Art for art’s sake is an English translation of a 19th century slogan coined by French philosopher Victor Cousin, l’art pour l’art.” The slogan was actually used to convey rejection of the concept that art must be informational or at least impart a moral value or educational purpose.
The use of the slogan came, after the 16th century break from the conventionality of art as a service rendered for the state or for the official religion.
The concept of ar for art’s sake also paved the way for the liberation of creative talents from perceived standards of what art has to be. It was an encouragement that artists took to heart by expressing their own ideas and imagination of what they envision as artful.
However, art for art’s sake was not the road to financial success because majority of the audience and procurers still clung to the idea of appreciating only that which conforms to what was mainstream. As a result, it also gave birth to the idea that creating artwork, or writing prose and poetry, leads an artist to a life of solitude and starvation.
Real Artists Don’t Starve if You See the Art of Work
Author of five best selling books, Jeff Goins, contradicts such status quo in his book “Real Artists Don’t Starve.” Goins debunks the myth that artists have to starve while waiting for an inspiration, and that they are selling out if embarking on strategies that will enable them to sell their creative work.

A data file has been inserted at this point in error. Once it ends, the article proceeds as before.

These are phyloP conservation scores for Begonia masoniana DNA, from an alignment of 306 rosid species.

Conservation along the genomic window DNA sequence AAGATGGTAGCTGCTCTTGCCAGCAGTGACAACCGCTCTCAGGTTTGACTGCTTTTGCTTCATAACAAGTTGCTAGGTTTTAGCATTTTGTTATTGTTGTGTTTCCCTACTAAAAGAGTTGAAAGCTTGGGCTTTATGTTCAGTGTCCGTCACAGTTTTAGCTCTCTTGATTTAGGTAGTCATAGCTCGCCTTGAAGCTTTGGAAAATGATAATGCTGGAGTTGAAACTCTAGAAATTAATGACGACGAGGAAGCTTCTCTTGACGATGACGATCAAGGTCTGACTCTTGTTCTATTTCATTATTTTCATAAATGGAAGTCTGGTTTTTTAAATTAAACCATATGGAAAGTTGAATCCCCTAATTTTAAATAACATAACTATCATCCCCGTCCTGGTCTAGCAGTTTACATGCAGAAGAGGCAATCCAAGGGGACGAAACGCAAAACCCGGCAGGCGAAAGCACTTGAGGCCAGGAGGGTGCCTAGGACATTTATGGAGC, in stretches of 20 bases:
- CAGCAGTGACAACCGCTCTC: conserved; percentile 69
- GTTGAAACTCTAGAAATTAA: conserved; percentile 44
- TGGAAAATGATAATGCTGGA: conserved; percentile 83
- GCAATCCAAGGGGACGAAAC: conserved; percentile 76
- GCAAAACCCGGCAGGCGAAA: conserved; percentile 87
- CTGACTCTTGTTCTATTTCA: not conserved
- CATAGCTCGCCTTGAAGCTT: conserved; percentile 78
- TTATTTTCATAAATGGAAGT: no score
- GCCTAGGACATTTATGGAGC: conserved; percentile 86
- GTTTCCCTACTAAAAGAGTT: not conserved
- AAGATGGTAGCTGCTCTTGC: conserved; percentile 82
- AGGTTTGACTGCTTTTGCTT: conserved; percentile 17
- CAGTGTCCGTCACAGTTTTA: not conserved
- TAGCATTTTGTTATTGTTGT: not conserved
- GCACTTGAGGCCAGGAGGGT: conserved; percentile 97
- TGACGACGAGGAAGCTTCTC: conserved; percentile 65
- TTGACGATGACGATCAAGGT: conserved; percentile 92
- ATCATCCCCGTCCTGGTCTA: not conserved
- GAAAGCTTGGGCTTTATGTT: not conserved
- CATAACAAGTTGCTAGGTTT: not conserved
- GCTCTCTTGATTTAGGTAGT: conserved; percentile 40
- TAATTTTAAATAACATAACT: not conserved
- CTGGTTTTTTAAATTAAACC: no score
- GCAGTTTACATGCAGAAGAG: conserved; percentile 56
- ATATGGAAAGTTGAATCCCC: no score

The iconoclastic author debunked the starving artist myth by providing enduring strategies that will allow an aspiring artist to thrive, when trying to come up with creative work that could become his or her masterpiece or bestseller.
In this day and age of digital technology, one does not have to be born an artist in order to produce work that attains near perfection. Artificial intelligence via software or applications, video tutorials, how to articles, auto corrects and even online editing services are now available as enhancing tools. Today’s artists also have multimedia marketing tools that they can harness to promote their art instead of letting it fade into obscurity. Goins calls the strategy of being creative and entrepreneurial at the same time as the “New Renaissance.”
In his other best selling book entitled “The Art of Work: A Proven Path to Discovering What You Were Meant to Do,” Goins encourages individuals to relentlessly look for their true vocation. To live with purpose and true passion is what actually matters.
Goins, who admits to having written several books that did not do well before, offers his personal experience and case studies of famous personalities engaged previously in some obscure career, as proofs that a continuing pursuit will eventually lead a person to his or her true calling.